What We're reading: Email Inspiration, the Boston Marathon, and more...
What's the point of reading great blogs, and learning new tips and tricks, if you're not going to share?
Keep scrolling for more on each of our team members' favorite content this month.
I recently visited Boston, MA to see my amazingly talented friend run in the 122nd Boston Marathon, and I thought it fitting to share a few thoughts.
I'd heard while I was there that Adidas had done something unique for each marathoner. They teamed up with the digital agency, Grow, to create special memories throughout the day by generating data from the race bibs.
They created a marathon video customized for each of the 30,000 runners showing splits and times at difficult checkpoints throughout the race. The day was filled with pouring rain, freezing temperatures, and a roaring headwind, so having this personal video was that much more meaningful. In the days following the race, Adidas garnered plenty of positive social engagement. As of April 19th, Grow rendered 26,948 videos, and approximately 15 percent of those videos have been shared on Facebook, with 8,000 comments and 36,000-plus reactions.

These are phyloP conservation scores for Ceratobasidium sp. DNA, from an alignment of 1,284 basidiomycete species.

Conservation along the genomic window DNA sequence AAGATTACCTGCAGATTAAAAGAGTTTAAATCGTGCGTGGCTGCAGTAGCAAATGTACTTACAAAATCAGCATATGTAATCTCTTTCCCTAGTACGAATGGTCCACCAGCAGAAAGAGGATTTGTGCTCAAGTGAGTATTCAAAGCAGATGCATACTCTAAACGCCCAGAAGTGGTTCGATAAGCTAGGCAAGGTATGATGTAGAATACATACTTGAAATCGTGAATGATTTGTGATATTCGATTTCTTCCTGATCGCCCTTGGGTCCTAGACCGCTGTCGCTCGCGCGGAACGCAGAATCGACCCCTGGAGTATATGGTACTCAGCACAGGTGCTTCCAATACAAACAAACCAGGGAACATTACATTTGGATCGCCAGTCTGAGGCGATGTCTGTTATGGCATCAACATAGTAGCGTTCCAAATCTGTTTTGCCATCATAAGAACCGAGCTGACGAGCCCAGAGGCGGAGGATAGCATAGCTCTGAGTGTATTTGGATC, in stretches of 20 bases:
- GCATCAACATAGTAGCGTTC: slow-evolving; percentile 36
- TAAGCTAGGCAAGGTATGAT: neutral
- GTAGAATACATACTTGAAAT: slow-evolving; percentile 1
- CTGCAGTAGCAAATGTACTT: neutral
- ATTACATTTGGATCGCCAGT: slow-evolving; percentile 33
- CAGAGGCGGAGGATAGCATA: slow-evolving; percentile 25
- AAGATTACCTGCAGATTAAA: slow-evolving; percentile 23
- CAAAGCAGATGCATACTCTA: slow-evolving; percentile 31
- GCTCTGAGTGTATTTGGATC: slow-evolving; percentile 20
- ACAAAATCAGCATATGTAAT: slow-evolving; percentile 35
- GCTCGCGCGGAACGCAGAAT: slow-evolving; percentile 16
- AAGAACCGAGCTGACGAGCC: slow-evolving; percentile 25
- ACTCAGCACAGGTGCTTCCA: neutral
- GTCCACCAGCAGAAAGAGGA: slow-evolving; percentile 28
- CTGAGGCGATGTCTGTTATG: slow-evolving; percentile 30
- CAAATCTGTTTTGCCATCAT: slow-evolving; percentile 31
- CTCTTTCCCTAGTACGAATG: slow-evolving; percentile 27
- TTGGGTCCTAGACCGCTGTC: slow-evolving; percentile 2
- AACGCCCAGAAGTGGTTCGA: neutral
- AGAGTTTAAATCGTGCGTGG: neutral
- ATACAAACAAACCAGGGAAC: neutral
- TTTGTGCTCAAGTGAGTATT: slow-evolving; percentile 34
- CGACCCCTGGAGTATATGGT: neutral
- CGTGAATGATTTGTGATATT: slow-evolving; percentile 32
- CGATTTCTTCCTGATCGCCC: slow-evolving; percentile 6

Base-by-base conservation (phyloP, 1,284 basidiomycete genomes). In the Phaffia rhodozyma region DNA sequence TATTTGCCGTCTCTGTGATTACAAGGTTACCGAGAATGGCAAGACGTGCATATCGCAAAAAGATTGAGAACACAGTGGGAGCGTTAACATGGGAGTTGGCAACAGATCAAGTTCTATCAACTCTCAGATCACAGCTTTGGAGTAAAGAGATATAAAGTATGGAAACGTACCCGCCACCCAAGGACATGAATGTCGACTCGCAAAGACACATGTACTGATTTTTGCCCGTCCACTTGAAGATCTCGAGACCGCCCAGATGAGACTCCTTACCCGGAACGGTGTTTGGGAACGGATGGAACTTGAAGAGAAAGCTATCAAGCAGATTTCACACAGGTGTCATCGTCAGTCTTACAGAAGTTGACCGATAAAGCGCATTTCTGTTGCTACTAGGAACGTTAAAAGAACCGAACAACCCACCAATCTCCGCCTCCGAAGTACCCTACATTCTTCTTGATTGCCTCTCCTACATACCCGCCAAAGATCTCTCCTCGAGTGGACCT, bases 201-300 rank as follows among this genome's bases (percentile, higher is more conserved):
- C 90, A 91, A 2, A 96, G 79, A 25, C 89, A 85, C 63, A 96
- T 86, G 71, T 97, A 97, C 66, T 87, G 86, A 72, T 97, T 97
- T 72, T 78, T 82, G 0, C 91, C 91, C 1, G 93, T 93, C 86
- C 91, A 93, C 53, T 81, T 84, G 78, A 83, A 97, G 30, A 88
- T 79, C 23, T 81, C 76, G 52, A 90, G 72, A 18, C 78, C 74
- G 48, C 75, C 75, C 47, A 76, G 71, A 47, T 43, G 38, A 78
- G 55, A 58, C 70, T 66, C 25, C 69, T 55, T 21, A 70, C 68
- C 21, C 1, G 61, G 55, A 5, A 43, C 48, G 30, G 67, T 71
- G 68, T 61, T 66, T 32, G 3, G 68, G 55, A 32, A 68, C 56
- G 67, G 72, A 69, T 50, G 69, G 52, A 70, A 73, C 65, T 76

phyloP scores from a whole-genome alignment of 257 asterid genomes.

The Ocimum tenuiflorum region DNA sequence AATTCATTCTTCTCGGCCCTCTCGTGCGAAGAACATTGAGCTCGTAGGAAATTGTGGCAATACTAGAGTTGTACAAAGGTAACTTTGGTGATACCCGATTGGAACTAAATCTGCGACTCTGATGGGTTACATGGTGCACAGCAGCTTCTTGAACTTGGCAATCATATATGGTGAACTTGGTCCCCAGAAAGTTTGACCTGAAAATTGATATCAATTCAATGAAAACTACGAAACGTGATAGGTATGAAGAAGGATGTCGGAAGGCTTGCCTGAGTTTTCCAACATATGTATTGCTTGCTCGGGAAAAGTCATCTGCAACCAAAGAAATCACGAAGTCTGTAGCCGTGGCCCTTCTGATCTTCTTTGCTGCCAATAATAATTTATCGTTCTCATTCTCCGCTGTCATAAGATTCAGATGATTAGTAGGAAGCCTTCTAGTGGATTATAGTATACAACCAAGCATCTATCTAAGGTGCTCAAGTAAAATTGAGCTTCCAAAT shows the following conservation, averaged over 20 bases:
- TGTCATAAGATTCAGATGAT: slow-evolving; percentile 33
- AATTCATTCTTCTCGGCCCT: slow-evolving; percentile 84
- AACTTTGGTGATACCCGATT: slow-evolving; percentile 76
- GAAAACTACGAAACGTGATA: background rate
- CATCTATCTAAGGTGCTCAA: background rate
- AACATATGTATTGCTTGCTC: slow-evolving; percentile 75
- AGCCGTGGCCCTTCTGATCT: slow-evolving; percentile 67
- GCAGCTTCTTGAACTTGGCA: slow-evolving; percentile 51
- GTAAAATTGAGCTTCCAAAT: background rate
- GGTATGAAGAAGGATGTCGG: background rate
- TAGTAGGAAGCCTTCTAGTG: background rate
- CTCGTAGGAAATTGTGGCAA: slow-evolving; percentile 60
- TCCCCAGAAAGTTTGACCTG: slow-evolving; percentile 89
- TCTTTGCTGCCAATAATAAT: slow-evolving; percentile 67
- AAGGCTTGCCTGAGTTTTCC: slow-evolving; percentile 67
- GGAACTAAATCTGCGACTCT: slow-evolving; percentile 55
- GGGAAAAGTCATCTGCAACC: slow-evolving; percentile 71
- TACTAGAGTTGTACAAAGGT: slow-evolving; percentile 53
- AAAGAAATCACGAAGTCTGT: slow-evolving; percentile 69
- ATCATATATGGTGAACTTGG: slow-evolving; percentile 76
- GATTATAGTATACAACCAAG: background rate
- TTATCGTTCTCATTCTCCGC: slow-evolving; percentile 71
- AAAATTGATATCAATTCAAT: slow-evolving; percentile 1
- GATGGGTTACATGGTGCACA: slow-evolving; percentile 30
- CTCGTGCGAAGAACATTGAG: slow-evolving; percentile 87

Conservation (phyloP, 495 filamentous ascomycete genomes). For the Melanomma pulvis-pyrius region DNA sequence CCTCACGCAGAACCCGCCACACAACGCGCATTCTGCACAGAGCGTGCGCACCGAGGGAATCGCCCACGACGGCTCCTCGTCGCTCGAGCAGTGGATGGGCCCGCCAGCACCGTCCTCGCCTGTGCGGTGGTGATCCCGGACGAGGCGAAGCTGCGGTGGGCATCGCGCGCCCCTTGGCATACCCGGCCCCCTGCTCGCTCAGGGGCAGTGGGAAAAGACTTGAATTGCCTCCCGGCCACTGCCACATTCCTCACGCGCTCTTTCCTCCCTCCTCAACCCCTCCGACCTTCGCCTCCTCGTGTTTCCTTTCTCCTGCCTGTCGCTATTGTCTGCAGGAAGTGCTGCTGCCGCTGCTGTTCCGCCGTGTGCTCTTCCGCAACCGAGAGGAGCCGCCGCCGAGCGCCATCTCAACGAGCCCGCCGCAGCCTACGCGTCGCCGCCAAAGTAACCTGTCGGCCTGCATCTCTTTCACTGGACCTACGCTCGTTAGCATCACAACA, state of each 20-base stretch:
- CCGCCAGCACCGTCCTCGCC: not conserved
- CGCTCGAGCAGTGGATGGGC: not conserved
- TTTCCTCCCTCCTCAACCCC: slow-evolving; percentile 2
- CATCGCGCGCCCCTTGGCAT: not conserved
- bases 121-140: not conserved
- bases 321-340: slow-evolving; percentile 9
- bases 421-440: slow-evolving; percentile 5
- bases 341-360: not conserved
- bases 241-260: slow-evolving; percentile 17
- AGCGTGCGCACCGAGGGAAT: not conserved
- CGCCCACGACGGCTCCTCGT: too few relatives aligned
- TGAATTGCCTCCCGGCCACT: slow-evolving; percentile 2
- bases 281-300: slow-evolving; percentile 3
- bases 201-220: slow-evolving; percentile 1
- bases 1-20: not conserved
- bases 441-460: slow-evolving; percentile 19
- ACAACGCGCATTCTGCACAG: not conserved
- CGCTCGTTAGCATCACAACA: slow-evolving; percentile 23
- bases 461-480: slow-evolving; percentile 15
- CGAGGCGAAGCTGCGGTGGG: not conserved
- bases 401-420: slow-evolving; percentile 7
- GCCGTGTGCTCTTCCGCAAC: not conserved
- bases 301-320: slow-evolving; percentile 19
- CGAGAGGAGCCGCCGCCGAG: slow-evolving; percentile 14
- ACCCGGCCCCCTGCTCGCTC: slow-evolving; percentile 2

Boston was a magical event with all the runners and crowd cheerleaders creating a notable presence in the social media world. Congrats to all the runners; be very proud of yourselves.
At Fisheye Marketing, we're starting to place a focus on helping companies develop a strategy around marketing automation and email. This will be a goal of ours throughout 2018. [Note: Email is not dead.]
But with email, comes brain freezes. Writer's block. Whatever you call it. Being creative is hard.
That's why I found this article valuable. It was the 'thunder' to any email marketer's "brainstorm."
This is a process we'll adopt at Fisheye with our clients as we help them push toward creating great email.
As a young marketing firm in a small city, we find ourselves interacting with other small business owners and marketing professionals almost daily.
Networking and learning from your peers is an important part of any business, but how do you tread the line between harmless networking and overstepping your bounds with a competitor?
As this post suggests, sometimes, "Having allies is one way to do more with less." The author, Elena Ruchko, gave several examples of collaboration opportunities her company has taken and benefitted from.
Do any of you have experience collaborating with peers in your industry?
What do you think of the content we're sharing? Let us know in the comments—we'd love to hear your feedback.